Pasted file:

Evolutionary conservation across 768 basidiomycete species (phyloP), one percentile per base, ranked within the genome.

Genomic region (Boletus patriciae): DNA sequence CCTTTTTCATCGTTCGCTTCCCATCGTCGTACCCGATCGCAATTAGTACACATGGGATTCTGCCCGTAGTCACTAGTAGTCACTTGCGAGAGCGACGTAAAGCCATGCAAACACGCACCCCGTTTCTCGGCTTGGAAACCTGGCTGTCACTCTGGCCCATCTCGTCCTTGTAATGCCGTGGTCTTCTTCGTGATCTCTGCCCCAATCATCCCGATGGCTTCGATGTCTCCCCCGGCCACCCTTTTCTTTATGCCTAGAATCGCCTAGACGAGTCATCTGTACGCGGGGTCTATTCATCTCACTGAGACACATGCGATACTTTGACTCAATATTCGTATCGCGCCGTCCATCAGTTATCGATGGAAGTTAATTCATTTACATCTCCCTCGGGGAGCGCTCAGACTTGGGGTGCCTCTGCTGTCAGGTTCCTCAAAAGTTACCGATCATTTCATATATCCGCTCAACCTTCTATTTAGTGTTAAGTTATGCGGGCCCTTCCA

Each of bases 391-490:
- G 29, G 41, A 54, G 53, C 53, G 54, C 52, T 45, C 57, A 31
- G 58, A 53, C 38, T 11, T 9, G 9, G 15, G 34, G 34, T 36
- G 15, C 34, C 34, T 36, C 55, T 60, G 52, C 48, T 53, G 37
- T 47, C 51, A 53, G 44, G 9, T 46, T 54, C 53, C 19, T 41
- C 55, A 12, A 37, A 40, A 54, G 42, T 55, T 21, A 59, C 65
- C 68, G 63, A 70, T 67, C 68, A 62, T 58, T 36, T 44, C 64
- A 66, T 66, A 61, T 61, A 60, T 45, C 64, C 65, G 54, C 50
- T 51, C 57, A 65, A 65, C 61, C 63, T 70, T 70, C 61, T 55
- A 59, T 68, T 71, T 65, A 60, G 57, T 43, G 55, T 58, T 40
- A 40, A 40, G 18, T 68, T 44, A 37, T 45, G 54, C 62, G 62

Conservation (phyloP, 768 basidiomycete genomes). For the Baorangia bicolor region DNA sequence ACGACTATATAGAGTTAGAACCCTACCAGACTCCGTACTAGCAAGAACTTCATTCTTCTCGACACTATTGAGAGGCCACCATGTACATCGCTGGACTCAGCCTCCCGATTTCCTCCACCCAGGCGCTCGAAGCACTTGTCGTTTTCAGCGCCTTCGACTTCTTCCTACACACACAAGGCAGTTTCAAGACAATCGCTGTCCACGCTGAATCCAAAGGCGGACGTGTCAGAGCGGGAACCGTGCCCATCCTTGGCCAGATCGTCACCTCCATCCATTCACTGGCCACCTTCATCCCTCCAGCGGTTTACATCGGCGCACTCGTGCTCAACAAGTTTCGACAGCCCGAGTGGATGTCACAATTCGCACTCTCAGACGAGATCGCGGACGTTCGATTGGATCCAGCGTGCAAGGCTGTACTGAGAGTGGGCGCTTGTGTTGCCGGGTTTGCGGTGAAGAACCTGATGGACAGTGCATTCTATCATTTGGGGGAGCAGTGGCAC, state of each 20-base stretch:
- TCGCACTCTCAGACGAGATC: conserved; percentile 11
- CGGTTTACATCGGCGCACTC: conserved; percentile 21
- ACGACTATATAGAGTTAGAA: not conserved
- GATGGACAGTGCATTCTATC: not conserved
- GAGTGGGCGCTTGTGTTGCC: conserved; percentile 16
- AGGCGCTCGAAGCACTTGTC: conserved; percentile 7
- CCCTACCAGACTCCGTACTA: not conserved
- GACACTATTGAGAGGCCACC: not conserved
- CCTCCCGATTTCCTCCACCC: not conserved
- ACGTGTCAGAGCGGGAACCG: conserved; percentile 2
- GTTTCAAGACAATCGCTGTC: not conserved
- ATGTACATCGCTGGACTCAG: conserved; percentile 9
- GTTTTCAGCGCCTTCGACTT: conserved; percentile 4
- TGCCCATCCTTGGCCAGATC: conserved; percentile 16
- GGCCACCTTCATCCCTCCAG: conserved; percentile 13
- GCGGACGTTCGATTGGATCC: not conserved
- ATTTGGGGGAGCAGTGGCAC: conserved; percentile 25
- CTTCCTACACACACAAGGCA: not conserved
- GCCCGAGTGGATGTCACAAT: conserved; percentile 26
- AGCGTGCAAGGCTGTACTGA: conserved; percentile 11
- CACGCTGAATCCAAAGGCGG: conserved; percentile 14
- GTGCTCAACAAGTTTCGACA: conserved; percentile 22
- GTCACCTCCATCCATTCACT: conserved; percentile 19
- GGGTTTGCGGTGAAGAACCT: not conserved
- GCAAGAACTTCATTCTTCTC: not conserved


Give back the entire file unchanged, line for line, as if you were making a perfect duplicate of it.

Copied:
Evolutionary conservation across 768 basidiomycete species (phyloP), one percentile per base, ranked within the genome.

Genomic region (Boletus patriciae): DNA sequence CCTTTTTCATCGTTCGCTTCCCATCGTCGTACCCGATCGCAATTAGTACACATGGGATTCTGCCCGTAGTCACTAGTAGTCACTTGCGAGAGCGACGTAAAGCCATGCAAACACGCACCCCGTTTCTCGGCTTGGAAACCTGGCTGTCACTCTGGCCCATCTCGTCCTTGTAATGCCGTGGTCTTCTTCGTGATCTCTGCCCCAATCATCCCGATGGCTTCGATGTCTCCCCCGGCCACCCTTTTCTTTATGCCTAGAATCGCCTAGACGAGTCATCTGTACGCGGGGTCTATTCATCTCACTGAGACACATGCGATACTTTGACTCAATATTCGTATCGCGCCGTCCATCAGTTATCGATGGAAGTTAATTCATTTACATCTCCCTCGGGGAGCGCTCAGACTTGGGGTGCCTCTGCTGTCAGGTTCCTCAAAAGTTACCGATCATTTCATATATCCGCTCAACCTTCTATTTAGTGTTAAGTTATGCGGGCCCTTCCA

Each of bases 391-490:
- G 29, G 41, A 54, G 53, C 53, G 54, C 52, T 45, C 57, A 31
- G 58, A 53, C 38, T 11, T 9, G 9, G 15, G 34, G 34, T 36
- G 15, C 34, C 34, T 36, C 55, T 60, G 52, C 48, T 53, G 37
- T 47, C 51, A 53, G 44, G 9, T 46, T 54, C 53, C 19, T 41
- C 55, A 12, A 37, A 40, A 54, G 42, T 55, T 21, A 59, C 65
- C 68, G 63, A 70, T 67, C 68, A 62, T 58, T 36, T 44, C 64
- A 66, T 66, A 61, T 61, A 60, T 45, C 64, C 65, G 54, C 50
- T 51, C 57, A 65, A 65, C 61, C 63, T 70, T 70, C 61, T 55
- A 59, T 68, T 71, T 65, A 60, G 57, T 43, G 55, T 58, T 40
- A 40, A 40, G 18, T 68, T 44, A 37, T 45, G 54, C 62, G 62

Conservation (phyloP, 768 basidiomycete genomes). For the Baorangia bicolor region DNA sequence ACGACTATATAGAGTTAGAACCCTACCAGACTCCGTACTAGCAAGAACTTCATTCTTCTCGACACTATTGAGAGGCCACCATGTACATCGCTGGACTCAGCCTCCCGATTTCCTCCACCCAGGCGCTCGAAGCACTTGTCGTTTTCAGCGCCTTCGACTTCTTCCTACACACACAAGGCAGTTTCAAGACAATCGCTGTCCACGCTGAATCCAAAGGCGGACGTGTCAGAGCGGGAACCGTGCCCATCCTTGGCCAGATCGTCACCTCCATCCATTCACTGGCCACCTTCATCCCTCCAGCGGTTTACATCGGCGCACTCGTGCTCAACAAGTTTCGACAGCCCGAGTGGATGTCACAATTCGCACTCTCAGACGAGATCGCGGACGTTCGATTGGATCCAGCGTGCAAGGCTGTACTGAGAGTGGGCGCTTGTGTTGCCGGGTTTGCGGTGAAGAACCTGATGGACAGTGCATTCTATCATTTGGGGGAGCAGTGGCAC, state of each 20-base stretch:
- TCGCACTCTCAGACGAGATC: conserved; percentile 11
- CGGTTTACATCGGCGCACTC: conserved; percentile 21
- ACGACTATATAGAGTTAGAA: not conserved
- GATGGACAGTGCATTCTATC: not conserved
- GAGTGGGCGCTTGTGTTGCC: conserved; percentile 16
- AGGCGCTCGAAGCACTTGTC: conserved; percentile 7
- CCCTACCAGACTCCGTACTA: not conserved
- GACACTATTGAGAGGCCACC: not conserved
- CCTCCCGATTTCCTCCACCC: not conserved
- ACGTGTCAGAGCGGGAACCG: conserved; percentile 2
- GTTTCAAGACAATCGCTGTC: not conserved
- ATGTACATCGCTGGACTCAG: conserved; percentile 9
- GTTTTCAGCGCCTTCGACTT: conserved; percentile 4
- TGCCCATCCTTGGCCAGATC: conserved; percentile 16
- GGCCACCTTCATCCCTCCAG: conserved; percentile 13
- GCGGACGTTCGATTGGATCC: not conserved
- ATTTGGGGGAGCAGTGGCAC: conserved; percentile 25
- CTTCCTACACACACAAGGCA: not conserved
- GCCCGAGTGGATGTCACAAT: conserved; percentile 26
- AGCGTGCAAGGCTGTACTGA: conserved; percentile 11
- CACGCTGAATCCAAAGGCGG: conserved; percentile 14
- GTGCTCAACAAGTTTCGACA: conserved; percentile 22
- GTCACCTCCATCCATTCACT: conserved; percentile 19
- GGGTTTGCGGTGAAGAACCT: not conserved
- GCAAGAACTTCATTCTTCTC: not conserved